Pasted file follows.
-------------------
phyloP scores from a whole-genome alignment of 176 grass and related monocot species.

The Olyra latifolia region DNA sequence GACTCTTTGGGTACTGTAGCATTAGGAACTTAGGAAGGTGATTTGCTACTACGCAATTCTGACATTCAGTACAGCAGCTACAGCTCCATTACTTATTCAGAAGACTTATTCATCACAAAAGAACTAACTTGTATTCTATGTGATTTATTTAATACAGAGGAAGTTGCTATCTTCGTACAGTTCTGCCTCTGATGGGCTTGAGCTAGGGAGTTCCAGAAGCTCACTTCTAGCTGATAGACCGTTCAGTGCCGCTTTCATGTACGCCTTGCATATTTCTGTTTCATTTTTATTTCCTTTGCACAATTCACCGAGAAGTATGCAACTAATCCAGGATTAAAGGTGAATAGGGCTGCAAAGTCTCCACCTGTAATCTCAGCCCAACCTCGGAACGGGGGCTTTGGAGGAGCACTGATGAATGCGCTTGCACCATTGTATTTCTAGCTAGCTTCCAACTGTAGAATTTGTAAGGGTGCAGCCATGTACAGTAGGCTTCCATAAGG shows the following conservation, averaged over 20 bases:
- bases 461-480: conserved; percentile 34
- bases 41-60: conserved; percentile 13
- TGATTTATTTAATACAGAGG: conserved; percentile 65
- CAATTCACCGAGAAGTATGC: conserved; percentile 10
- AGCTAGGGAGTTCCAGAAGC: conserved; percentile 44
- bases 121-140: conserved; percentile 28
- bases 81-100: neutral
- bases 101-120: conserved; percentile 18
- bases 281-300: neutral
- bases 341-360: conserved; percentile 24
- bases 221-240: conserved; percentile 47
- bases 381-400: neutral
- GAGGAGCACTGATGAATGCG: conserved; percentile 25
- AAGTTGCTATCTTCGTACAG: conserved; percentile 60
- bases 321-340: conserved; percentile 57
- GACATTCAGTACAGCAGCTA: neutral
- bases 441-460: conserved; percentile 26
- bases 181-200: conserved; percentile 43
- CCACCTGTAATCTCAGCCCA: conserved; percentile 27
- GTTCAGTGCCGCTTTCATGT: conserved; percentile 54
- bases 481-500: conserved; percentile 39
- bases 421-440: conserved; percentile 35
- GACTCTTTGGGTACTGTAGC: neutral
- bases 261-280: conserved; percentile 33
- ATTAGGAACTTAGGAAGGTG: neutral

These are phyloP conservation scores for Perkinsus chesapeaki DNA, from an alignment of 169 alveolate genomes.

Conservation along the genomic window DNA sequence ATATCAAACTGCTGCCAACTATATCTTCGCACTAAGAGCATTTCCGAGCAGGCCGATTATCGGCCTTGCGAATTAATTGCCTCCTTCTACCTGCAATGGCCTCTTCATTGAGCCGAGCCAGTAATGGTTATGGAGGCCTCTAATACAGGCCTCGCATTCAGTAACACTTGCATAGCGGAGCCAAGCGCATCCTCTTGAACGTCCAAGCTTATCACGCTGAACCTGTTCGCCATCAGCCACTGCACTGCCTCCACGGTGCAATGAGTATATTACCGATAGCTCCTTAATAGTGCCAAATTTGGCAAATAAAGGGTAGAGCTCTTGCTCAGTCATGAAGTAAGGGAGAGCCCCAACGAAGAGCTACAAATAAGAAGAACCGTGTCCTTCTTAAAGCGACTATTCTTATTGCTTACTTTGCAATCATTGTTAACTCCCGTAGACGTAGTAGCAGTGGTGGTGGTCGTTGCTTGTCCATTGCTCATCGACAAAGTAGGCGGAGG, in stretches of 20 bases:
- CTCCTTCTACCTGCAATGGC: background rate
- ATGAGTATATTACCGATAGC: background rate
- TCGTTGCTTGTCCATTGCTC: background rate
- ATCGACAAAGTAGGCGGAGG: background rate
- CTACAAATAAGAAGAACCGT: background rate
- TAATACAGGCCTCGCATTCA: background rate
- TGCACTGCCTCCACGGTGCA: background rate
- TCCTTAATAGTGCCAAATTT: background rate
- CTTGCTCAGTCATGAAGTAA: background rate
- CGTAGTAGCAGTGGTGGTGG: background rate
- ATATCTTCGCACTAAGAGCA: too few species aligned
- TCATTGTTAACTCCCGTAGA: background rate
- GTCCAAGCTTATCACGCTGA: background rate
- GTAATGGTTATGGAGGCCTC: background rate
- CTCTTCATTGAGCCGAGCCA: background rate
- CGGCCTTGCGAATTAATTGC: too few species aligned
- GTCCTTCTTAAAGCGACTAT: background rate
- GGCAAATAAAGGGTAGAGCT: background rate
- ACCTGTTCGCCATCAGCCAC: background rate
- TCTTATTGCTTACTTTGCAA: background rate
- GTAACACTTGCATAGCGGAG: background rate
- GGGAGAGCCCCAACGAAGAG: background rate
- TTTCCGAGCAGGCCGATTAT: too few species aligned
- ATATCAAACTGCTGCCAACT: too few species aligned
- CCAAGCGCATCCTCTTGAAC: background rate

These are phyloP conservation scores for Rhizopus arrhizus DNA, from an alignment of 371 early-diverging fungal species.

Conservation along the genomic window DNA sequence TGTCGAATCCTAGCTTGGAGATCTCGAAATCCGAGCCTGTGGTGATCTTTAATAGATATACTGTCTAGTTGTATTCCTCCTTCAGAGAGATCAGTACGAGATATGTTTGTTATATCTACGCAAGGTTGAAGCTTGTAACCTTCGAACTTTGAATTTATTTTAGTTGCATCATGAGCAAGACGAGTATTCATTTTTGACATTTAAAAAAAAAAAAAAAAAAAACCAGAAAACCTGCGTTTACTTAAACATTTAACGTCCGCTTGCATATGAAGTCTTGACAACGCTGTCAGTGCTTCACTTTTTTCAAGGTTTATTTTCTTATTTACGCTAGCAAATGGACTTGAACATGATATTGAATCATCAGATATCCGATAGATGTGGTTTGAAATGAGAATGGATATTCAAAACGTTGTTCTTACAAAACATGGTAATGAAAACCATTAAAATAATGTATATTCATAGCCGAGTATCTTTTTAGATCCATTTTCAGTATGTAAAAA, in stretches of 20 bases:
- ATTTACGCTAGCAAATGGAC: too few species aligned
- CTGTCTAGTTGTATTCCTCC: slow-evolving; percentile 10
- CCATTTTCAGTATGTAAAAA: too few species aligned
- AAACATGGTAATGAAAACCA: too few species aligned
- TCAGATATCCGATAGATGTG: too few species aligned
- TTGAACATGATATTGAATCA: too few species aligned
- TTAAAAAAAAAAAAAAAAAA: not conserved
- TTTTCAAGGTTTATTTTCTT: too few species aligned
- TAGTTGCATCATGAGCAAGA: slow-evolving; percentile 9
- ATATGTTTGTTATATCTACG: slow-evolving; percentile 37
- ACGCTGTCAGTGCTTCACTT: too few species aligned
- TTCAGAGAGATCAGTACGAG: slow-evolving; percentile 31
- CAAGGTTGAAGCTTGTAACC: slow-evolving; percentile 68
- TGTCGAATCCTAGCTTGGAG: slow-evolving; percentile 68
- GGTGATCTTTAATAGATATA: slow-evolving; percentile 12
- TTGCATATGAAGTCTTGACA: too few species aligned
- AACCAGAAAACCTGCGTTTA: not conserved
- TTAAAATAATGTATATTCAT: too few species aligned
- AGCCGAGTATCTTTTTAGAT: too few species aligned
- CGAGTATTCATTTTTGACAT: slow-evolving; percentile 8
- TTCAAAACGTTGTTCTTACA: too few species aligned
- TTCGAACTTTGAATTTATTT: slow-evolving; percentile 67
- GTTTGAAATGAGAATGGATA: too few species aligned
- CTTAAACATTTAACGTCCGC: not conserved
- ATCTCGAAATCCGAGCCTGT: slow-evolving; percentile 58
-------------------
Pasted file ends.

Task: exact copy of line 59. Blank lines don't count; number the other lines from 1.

- CCATTTTCAGTATGTAAAAA: too few species aligned